On Sundays, all-day travel will only cost $2.70, no matter how much you travel.

Food

cost of living in sydney

Eating in

If you choose to cook and eat at home, you can generally expect to spend around $2 per breakfast, $5 per lunch, and $11 per dinner. Of course, this depends on your grocery preferences.

Eating out

Sydney has an incredible food and drink scene that changes from suburb to suburb. From trendy bars and restaurants to historic pubs and clubs, you will want to make sure you take advantage of everything Sydney has to offer and set aside money to go out for meals.

On average, a breakfast at a cafe in Sydney is going to cost you $15, but make sure to budget a bit extra if you’d like to add a coffee – Sydney serves up some of the best. For lunch, you will likely have to spend around $16. Dinner might be slightly more expensive at around $25 per meal.

It’s important to remember that in Australia, waiters and servers get paid a liveable minimum wage. This means that your sandwich or salad may cost a little bit more than you expect, but it also means the staff are being paid fairly for their time. Unlike some other places you may have visited, such as the United States, Australia does not have a tipping culture. Places may ask if you would like to tip, but it’s not necessary.

Entertainment

Nightlife

It’s always worth planning ahead for a night out. You don’t want to accidentally splurge your weekly savings just by walking into an expensive venue! Some bars that feature music, burlesque or other live entertainment will likely enforce a cover charge, but rarely more than $20. While there, you can expect a glass of wine, beer or cider to cost approximately $10-15 each. Spirits might be anywhere between $12-$25 depending on the venue and whether you have a desire for cocktails.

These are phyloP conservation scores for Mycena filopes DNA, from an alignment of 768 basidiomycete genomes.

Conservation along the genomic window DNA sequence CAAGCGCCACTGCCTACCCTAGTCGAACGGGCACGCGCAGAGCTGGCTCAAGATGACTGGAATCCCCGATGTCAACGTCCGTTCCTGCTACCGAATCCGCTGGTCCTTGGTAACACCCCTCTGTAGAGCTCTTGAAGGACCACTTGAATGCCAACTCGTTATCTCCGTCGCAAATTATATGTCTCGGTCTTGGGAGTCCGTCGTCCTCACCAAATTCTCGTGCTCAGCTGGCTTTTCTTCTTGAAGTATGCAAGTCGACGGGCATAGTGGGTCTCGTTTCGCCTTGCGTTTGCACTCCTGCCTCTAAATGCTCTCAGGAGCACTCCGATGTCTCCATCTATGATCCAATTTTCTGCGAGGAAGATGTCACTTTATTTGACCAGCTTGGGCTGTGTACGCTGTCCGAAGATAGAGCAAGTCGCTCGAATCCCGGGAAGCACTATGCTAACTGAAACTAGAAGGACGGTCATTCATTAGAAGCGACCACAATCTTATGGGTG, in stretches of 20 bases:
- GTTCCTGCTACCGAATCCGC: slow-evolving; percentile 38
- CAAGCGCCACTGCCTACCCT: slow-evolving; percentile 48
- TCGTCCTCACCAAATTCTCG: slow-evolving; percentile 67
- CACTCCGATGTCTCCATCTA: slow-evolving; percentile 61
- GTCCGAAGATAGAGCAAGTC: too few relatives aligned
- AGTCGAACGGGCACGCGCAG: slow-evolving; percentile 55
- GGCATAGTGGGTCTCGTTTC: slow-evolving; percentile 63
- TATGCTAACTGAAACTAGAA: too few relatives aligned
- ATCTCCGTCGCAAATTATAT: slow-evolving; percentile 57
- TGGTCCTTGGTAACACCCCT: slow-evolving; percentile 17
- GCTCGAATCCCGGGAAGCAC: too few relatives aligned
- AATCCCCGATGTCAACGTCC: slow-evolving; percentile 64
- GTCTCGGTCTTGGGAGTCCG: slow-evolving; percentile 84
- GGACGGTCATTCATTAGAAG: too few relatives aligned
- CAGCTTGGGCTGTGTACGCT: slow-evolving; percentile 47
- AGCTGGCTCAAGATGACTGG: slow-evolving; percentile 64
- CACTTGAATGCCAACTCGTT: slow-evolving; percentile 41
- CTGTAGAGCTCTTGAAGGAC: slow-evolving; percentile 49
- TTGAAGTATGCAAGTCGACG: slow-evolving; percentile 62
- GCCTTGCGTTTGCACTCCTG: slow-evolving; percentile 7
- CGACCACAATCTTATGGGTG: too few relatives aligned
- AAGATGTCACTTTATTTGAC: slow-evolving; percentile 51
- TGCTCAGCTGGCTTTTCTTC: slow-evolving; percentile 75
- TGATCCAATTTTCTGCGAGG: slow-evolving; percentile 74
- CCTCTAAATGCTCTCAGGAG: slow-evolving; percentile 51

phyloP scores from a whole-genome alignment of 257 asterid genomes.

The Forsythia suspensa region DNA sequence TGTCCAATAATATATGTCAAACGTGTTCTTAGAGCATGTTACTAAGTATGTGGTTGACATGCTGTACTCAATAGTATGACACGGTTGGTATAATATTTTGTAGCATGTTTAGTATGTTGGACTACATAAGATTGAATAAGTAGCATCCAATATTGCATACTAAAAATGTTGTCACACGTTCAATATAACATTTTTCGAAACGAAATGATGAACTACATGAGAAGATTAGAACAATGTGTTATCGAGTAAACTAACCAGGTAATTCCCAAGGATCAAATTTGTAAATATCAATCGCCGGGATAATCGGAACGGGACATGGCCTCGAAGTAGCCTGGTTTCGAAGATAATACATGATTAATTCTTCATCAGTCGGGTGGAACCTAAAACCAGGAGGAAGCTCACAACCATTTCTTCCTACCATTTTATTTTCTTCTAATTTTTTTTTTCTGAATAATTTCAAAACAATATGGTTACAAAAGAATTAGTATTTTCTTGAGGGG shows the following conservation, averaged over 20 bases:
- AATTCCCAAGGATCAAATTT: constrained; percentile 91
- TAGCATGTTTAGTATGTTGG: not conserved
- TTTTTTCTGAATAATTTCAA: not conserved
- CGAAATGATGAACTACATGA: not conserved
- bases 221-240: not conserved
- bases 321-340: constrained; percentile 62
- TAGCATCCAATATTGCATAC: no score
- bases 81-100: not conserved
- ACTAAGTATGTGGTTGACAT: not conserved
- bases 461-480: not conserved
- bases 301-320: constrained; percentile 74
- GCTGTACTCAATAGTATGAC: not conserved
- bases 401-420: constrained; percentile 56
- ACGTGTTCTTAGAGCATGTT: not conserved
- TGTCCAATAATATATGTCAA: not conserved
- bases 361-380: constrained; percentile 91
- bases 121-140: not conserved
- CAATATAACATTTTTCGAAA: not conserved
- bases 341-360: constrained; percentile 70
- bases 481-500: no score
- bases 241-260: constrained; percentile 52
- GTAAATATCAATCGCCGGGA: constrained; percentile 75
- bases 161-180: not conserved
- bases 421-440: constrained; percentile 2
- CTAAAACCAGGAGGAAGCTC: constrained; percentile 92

Shows

cost of living in sydney

Concerts and live music can be more expensive in Australia. Performers have to spend more to travel here, and the costs associated with paying bar and security staff add up. In Sydney, $50 or more per ticket is an expected figure to pay for live music or sporting matches. For a larger act at a stadium or arena, over $100 and up to $200 per ticket is typical. Other events like dance or theatre performances will usually cost $50 or more. Always make sure you investigate the weekly city guides, as there are plenty of regular free events taking place around Sydney.

Movies

A movie at any of the city’s cinemas will likely cost around $23. Make sure you take advantage of any cinema membership programs that will get you discounted tickets and free popcorn and drinks. A membership at the Ritz Cinema in Randwick, for example, will get you $8 tickets on Tuesdays.

Fitness

If a gym membership is something you want to include in your budget, a membership at one of the more common gym franchises like Goodlife, Fitness First, Virgin or Anytime Fitness, will cost around $18 per week. Make sure to ask about any student discounts on memberships or classes.

For more information on the cost of living in Sydney, make sure to check out our Cost of Living Calculator.

All body images courtesy of Destination NSW.